Bill Steigerwald

A: Absolutely. What we need to be doing is realizing that we got in trouble by spending too much and borrowing what we didn't have. You don't fix that by spending even more and borrowing beyond a credit limit that we've ever, ever imagined. ... There's simply no parallel to that in anybody's repertoire of common sense. Families out there know that if they get in trouble and they've spent up a bunch of money and they've borrowed and they are up to hock to their necks, the thing they've got to do is start paying off what they owe and cut back their spending.

It would appear that what we've decided is that if we're really in trouble because we've spent a whole lot of money we didn't have, we just ought to spend some more and that will make it OK. It's throwing gasoline on a house fire.

Q: You don't have to be a Noble Prize-winning economist to know that all this money has to be coming from somewhere -- from our descendants in taxes or from the future value of the dollar in inflation.

A: Or both, yeah. I think that's part of the issue. In fact, I'm thinking about ordering the Rosetta Stone program of Mandarin Chinese because if we keep having them buy up our currency, we'll all need to speak it.

Q: Is the GOP -- or what's left of it in Congress -- doing the right thing in bucking Obama's stimulus package?

A: Absolutely. It's about time. They should have bucked the TARP plan, and they should have told the then-Republican president that he had lost his ever-loving mind proposing it. I was just sick to watch people who call themselves conservatives wring their hands and line up and say, "Well, we don't want to do this but we have to." And I thought, "No, you don't have to do that. If it's stupid, don't do it" -- and that was stupid.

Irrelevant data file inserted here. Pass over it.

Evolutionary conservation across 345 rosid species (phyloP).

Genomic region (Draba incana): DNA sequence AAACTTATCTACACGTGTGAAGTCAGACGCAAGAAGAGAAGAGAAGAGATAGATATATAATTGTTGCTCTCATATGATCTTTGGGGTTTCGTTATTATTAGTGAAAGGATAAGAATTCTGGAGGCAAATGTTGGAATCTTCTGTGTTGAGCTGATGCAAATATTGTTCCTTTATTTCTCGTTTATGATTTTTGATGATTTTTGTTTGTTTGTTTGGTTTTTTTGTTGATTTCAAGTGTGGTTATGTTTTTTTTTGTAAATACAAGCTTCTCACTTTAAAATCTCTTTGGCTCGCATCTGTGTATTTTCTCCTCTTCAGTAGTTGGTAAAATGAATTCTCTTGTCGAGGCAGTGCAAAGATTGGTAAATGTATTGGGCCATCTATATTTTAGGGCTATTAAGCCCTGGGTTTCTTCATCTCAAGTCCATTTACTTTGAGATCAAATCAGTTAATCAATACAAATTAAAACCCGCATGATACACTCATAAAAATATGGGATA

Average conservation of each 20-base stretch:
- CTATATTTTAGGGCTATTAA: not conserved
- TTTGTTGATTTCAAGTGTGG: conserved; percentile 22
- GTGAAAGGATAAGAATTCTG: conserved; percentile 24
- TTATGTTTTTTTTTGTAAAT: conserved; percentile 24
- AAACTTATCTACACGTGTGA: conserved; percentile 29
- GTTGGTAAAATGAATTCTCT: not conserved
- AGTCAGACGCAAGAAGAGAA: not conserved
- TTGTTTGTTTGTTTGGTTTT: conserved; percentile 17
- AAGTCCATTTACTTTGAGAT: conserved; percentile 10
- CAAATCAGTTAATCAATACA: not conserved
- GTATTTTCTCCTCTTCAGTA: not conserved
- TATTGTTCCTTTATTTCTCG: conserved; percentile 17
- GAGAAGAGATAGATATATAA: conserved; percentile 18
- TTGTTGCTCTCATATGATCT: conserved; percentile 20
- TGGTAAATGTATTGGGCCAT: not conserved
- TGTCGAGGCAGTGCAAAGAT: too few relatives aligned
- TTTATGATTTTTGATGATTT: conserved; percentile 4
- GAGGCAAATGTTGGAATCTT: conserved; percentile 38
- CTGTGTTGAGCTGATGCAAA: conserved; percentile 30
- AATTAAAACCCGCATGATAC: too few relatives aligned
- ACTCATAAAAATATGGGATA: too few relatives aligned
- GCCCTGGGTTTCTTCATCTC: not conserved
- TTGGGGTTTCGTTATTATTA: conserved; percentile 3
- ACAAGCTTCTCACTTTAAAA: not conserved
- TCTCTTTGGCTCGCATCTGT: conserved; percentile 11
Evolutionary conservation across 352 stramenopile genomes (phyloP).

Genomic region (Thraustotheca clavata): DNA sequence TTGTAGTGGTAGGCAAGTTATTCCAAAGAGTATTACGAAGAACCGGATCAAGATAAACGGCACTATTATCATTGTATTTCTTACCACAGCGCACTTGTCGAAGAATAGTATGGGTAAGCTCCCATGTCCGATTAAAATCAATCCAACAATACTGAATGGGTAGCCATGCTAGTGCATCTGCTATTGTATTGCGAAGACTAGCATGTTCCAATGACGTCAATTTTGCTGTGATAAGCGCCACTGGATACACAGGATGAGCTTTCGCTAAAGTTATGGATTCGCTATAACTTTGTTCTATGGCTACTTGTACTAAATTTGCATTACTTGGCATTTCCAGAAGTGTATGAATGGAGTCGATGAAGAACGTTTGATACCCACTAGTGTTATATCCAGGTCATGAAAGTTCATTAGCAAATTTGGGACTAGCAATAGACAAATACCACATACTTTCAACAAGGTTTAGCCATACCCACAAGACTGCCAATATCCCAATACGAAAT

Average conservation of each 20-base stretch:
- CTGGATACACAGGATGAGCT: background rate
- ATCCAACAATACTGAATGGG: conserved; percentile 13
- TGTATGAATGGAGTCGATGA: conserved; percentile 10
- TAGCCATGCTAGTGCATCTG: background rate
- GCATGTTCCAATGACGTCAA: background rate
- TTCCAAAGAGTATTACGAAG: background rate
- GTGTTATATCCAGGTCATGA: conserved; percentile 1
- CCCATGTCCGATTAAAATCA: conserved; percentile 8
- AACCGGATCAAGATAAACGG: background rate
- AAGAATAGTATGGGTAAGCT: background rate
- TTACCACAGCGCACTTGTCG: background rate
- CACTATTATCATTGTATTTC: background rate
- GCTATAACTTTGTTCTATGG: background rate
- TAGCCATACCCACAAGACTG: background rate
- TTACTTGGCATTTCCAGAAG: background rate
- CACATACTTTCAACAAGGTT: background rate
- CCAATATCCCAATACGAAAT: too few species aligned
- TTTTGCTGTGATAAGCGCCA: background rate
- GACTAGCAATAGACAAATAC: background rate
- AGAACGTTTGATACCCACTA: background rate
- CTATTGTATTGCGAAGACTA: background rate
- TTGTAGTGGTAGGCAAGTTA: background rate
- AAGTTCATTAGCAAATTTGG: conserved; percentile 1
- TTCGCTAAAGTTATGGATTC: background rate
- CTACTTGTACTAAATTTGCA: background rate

Q: Has the GOP defended itself well from criticism that it wasn't being "bipartisan"?

A: I think people forget that bipartisanship is really the burden of the victor, not the loser. The loser doesn't get to just walk in and dictate the terms. So if Obama wants bipartisanship, that means he doesn't throw a bill down on the table already written by Nancy Pelosi and basically put a gun to their heads and tell them, "Here's an offer you can't refuse."

They've had everything but the horse head in bed with them. That's not bipartisanship. Bipartisanship is where you ask for the support but you also are willing to listen and take those ideas from the other side into play and actually incorporate them into the bill, but it didn't happen. This was done in the middle of the night with one party.

Q: You were a very successful Republican governor in the land of Clinton, which was mostly Democrat ...

A: Oh, totally. A lot of people don't know this, but my Legislature was the most lopsided in America. We had 11 out of 100 House members who were Republican and 4 out of 35 senators who were Republican when I first took office (in 1996). It was more lopsided than any in the country, including Massachusetts.

Q: Despite you being a reasonably successful two-term governor, the Republican Party bosses didn't seem to like you or seem to appreciate your entrance onto the stage for the primaries. Why?

A: Part of it was that I had the audacity to suggest that there was a Washington-to-Wall Street axis of power that was ruining the party. Now, what I was excoriated for proves out to be that I was prophetic.

Q: In a line or two, what kind of a Republican are you?